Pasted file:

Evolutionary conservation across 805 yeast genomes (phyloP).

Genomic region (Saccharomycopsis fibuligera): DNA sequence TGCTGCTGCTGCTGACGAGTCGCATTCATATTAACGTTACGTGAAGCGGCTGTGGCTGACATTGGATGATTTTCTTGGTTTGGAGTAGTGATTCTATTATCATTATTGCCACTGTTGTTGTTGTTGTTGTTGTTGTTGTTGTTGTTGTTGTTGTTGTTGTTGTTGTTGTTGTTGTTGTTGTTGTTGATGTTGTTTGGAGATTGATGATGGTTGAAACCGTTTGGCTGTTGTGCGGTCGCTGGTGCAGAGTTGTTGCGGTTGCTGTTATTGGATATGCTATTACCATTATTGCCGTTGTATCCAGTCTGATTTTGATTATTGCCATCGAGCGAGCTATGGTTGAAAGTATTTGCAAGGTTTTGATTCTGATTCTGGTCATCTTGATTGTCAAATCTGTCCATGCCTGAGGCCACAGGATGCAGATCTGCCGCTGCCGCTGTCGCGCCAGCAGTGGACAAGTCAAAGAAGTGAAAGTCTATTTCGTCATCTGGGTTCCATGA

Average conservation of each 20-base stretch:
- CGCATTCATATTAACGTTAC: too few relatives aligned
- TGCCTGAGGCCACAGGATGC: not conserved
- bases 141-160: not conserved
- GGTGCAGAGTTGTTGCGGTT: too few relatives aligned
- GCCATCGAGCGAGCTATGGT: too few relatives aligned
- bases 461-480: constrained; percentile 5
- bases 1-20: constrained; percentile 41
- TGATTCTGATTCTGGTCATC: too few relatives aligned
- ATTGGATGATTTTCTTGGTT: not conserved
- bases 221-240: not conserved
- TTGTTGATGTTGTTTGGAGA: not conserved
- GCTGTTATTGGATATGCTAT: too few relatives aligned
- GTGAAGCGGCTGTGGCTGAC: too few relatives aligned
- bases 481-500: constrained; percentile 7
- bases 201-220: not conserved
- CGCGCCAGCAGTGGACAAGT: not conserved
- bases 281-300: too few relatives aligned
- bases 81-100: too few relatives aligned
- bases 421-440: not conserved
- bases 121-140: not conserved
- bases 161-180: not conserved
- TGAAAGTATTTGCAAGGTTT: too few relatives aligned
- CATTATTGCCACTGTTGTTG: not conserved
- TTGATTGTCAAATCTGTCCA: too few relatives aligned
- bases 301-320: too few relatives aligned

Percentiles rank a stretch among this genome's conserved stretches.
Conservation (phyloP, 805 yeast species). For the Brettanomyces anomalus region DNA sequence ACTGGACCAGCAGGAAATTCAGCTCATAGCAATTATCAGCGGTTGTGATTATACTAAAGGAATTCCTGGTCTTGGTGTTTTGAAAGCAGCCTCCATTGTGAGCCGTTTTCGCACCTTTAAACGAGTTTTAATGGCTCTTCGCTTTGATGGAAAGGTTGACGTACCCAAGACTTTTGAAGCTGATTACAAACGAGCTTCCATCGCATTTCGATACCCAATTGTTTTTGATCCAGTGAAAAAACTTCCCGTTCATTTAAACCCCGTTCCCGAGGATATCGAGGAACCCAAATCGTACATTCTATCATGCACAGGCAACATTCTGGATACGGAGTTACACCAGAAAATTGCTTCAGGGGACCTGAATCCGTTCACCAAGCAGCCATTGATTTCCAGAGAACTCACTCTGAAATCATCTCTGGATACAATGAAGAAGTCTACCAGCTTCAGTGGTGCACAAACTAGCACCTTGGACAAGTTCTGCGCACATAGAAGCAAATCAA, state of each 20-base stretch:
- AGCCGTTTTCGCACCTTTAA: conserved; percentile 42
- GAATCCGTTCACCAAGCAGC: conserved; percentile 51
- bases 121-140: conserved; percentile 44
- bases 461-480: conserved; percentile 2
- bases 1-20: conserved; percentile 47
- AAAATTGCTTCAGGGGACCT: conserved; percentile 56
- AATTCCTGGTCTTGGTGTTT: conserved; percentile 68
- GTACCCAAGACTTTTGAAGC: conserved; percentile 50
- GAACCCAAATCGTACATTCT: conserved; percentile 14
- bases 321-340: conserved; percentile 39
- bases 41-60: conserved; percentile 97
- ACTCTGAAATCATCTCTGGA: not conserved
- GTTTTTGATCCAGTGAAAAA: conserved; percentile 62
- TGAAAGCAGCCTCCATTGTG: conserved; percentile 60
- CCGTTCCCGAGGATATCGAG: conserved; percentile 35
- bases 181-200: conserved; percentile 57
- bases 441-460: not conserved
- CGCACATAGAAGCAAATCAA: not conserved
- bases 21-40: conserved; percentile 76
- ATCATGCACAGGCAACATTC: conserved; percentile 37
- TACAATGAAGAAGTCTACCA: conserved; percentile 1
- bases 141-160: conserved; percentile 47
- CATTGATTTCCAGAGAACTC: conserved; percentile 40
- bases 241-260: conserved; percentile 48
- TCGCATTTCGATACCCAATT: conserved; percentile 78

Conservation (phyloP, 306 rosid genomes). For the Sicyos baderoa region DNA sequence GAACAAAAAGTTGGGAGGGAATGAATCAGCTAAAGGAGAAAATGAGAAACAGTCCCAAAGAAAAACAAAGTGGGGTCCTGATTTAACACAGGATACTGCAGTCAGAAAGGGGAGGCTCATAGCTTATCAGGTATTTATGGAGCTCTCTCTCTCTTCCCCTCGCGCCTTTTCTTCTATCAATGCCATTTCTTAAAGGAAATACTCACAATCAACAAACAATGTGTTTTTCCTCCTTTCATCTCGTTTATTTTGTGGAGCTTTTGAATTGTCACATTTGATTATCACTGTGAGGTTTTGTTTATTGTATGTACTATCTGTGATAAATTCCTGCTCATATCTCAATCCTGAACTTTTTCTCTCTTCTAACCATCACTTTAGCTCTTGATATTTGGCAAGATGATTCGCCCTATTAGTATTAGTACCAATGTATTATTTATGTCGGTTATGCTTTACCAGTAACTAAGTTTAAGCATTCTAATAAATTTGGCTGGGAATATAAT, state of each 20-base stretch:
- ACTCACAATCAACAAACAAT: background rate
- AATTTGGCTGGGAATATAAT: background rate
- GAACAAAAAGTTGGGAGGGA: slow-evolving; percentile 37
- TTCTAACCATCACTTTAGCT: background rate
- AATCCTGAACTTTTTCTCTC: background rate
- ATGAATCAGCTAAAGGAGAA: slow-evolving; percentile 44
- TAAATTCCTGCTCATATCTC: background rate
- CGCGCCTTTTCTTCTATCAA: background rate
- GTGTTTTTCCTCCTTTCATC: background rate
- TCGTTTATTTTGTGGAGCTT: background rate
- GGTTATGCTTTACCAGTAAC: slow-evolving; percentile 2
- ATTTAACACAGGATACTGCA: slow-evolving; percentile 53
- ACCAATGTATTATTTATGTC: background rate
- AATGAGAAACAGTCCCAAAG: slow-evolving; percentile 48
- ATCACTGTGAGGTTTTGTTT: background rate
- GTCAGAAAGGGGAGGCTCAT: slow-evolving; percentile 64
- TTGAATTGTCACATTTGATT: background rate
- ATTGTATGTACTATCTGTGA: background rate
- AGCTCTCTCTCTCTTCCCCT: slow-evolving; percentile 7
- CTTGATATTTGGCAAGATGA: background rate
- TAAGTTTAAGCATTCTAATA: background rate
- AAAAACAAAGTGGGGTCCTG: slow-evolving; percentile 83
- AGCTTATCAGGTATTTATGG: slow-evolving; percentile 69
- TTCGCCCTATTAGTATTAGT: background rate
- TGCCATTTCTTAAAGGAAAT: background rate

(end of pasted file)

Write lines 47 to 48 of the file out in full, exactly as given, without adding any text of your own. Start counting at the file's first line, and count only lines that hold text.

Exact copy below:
- bases 441-460: not conserved
- CGCACATAGAAGCAAATCAA: not conserved